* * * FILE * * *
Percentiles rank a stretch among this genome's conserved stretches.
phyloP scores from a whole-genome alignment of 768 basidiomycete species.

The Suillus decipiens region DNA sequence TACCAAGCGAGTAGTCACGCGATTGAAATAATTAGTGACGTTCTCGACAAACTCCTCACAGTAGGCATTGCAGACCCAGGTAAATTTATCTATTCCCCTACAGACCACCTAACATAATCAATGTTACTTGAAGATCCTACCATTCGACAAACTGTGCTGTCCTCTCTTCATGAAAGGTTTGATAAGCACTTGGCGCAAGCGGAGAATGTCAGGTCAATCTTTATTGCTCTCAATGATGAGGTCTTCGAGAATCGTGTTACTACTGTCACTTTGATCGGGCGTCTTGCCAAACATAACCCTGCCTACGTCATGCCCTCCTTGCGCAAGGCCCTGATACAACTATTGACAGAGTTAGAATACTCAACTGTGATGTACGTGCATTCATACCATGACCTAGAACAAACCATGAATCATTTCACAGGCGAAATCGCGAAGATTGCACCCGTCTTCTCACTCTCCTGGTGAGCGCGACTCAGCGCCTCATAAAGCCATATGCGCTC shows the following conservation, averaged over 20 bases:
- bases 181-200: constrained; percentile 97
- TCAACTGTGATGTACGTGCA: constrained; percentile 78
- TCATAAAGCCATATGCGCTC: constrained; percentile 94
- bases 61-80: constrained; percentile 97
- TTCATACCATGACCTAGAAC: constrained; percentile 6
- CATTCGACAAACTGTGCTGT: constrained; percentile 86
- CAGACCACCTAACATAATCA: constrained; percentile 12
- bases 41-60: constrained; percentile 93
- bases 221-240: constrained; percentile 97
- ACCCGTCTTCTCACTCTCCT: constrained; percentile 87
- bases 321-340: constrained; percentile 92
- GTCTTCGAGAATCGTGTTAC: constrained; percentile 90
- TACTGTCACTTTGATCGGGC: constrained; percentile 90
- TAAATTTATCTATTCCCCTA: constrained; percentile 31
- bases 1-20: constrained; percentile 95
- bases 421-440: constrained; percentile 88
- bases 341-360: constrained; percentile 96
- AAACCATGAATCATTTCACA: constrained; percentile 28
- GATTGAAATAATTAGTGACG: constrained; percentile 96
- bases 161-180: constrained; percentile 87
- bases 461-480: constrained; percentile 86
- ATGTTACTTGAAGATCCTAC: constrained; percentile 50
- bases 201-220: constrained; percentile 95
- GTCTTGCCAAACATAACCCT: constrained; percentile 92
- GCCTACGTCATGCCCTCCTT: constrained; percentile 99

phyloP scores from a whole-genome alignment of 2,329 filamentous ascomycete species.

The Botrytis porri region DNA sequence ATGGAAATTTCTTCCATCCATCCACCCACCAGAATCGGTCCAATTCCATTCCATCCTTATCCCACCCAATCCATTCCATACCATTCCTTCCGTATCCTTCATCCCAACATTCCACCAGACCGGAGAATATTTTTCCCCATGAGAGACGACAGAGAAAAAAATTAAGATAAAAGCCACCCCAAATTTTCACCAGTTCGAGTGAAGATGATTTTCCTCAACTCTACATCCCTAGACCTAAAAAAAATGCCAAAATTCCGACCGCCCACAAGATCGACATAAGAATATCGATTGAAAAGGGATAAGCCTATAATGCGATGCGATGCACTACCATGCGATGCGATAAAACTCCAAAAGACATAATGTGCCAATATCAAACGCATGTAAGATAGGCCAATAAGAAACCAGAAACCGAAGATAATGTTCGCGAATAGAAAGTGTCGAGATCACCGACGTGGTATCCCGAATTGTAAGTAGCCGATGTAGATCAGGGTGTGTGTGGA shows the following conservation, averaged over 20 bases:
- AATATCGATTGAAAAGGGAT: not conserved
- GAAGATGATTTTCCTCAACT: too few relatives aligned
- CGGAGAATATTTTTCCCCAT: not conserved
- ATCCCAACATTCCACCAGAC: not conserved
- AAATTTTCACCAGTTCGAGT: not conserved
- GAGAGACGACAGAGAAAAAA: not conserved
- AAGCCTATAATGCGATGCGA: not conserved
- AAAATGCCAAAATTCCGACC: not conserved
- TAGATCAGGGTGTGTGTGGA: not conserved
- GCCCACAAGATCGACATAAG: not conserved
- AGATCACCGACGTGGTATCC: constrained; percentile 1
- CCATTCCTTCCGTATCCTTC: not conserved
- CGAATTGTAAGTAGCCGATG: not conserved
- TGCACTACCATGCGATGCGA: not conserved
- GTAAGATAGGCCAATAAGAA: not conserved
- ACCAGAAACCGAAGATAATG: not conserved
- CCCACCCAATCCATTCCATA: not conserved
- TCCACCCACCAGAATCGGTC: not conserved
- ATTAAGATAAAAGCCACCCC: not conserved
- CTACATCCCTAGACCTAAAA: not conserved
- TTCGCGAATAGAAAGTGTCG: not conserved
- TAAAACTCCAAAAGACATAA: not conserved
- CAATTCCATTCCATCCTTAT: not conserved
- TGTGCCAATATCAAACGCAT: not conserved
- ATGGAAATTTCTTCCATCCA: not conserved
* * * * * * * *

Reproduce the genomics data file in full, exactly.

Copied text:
Percentiles rank a stretch among this genome's conserved stretches.
phyloP scores from a whole-genome alignment of 768 basidiomycete species.

The Suillus decipiens region DNA sequence TACCAAGCGAGTAGTCACGCGATTGAAATAATTAGTGACGTTCTCGACAAACTCCTCACAGTAGGCATTGCAGACCCAGGTAAATTTATCTATTCCCCTACAGACCACCTAACATAATCAATGTTACTTGAAGATCCTACCATTCGACAAACTGTGCTGTCCTCTCTTCATGAAAGGTTTGATAAGCACTTGGCGCAAGCGGAGAATGTCAGGTCAATCTTTATTGCTCTCAATGATGAGGTCTTCGAGAATCGTGTTACTACTGTCACTTTGATCGGGCGTCTTGCCAAACATAACCCTGCCTACGTCATGCCCTCCTTGCGCAAGGCCCTGATACAACTATTGACAGAGTTAGAATACTCAACTGTGATGTACGTGCATTCATACCATGACCTAGAACAAACCATGAATCATTTCACAGGCGAAATCGCGAAGATTGCACCCGTCTTCTCACTCTCCTGGTGAGCGCGACTCAGCGCCTCATAAAGCCATATGCGCTC shows the following conservation, averaged over 20 bases:
- bases 181-200: constrained; percentile 97
- TCAACTGTGATGTACGTGCA: constrained; percentile 78
- TCATAAAGCCATATGCGCTC: constrained; percentile 94
- bases 61-80: constrained; percentile 97
- TTCATACCATGACCTAGAAC: constrained; percentile 6
- CATTCGACAAACTGTGCTGT: constrained; percentile 86
- CAGACCACCTAACATAATCA: constrained; percentile 12
- bases 41-60: constrained; percentile 93
- bases 221-240: constrained; percentile 97
- ACCCGTCTTCTCACTCTCCT: constrained; percentile 87
- bases 321-340: constrained; percentile 92
- GTCTTCGAGAATCGTGTTAC: constrained; percentile 90
- TACTGTCACTTTGATCGGGC: constrained; percentile 90
- TAAATTTATCTATTCCCCTA: constrained; percentile 31
- bases 1-20: constrained; percentile 95
- bases 421-440: constrained; percentile 88
- bases 341-360: constrained; percentile 96
- AAACCATGAATCATTTCACA: constrained; percentile 28
- GATTGAAATAATTAGTGACG: constrained; percentile 96
- bases 161-180: constrained; percentile 87
- bases 461-480: constrained; percentile 86
- ATGTTACTTGAAGATCCTAC: constrained; percentile 50
- bases 201-220: constrained; percentile 95
- GTCTTGCCAAACATAACCCT: constrained; percentile 92
- GCCTACGTCATGCCCTCCTT: constrained; percentile 99

phyloP scores from a whole-genome alignment of 2,329 filamentous ascomycete species.

The Botrytis porri region DNA sequence ATGGAAATTTCTTCCATCCATCCACCCACCAGAATCGGTCCAATTCCATTCCATCCTTATCCCACCCAATCCATTCCATACCATTCCTTCCGTATCCTTCATCCCAACATTCCACCAGACCGGAGAATATTTTTCCCCATGAGAGACGACAGAGAAAAAAATTAAGATAAAAGCCACCCCAAATTTTCACCAGTTCGAGTGAAGATGATTTTCCTCAACTCTACATCCCTAGACCTAAAAAAAATGCCAAAATTCCGACCGCCCACAAGATCGACATAAGAATATCGATTGAAAAGGGATAAGCCTATAATGCGATGCGATGCACTACCATGCGATGCGATAAAACTCCAAAAGACATAATGTGCCAATATCAAACGCATGTAAGATAGGCCAATAAGAAACCAGAAACCGAAGATAATGTTCGCGAATAGAAAGTGTCGAGATCACCGACGTGGTATCCCGAATTGTAAGTAGCCGATGTAGATCAGGGTGTGTGTGGA shows the following conservation, averaged over 20 bases:
- AATATCGATTGAAAAGGGAT: not conserved
- GAAGATGATTTTCCTCAACT: too few relatives aligned
- CGGAGAATATTTTTCCCCAT: not conserved
- ATCCCAACATTCCACCAGAC: not conserved
- AAATTTTCACCAGTTCGAGT: not conserved
- GAGAGACGACAGAGAAAAAA: not conserved
- AAGCCTATAATGCGATGCGA: not conserved
- AAAATGCCAAAATTCCGACC: not conserved
- TAGATCAGGGTGTGTGTGGA: not conserved
- GCCCACAAGATCGACATAAG: not conserved
- AGATCACCGACGTGGTATCC: constrained; percentile 1
- CCATTCCTTCCGTATCCTTC: not conserved
- CGAATTGTAAGTAGCCGATG: not conserved
- TGCACTACCATGCGATGCGA: not conserved
- GTAAGATAGGCCAATAAGAA: not conserved
- ACCAGAAACCGAAGATAATG: not conserved
- CCCACCCAATCCATTCCATA: not conserved
- TCCACCCACCAGAATCGGTC: not conserved
- ATTAAGATAAAAGCCACCCC: not conserved
- CTACATCCCTAGACCTAAAA: not conserved
- TTCGCGAATAGAAAGTGTCG: not conserved
- TAAAACTCCAAAAGACATAA: not conserved
- CAATTCCATTCCATCCTTAT: not conserved
- TGTGCCAATATCAAACGCAT: not conserved
- ATGGAAATTTCTTCCATCCA: not conserved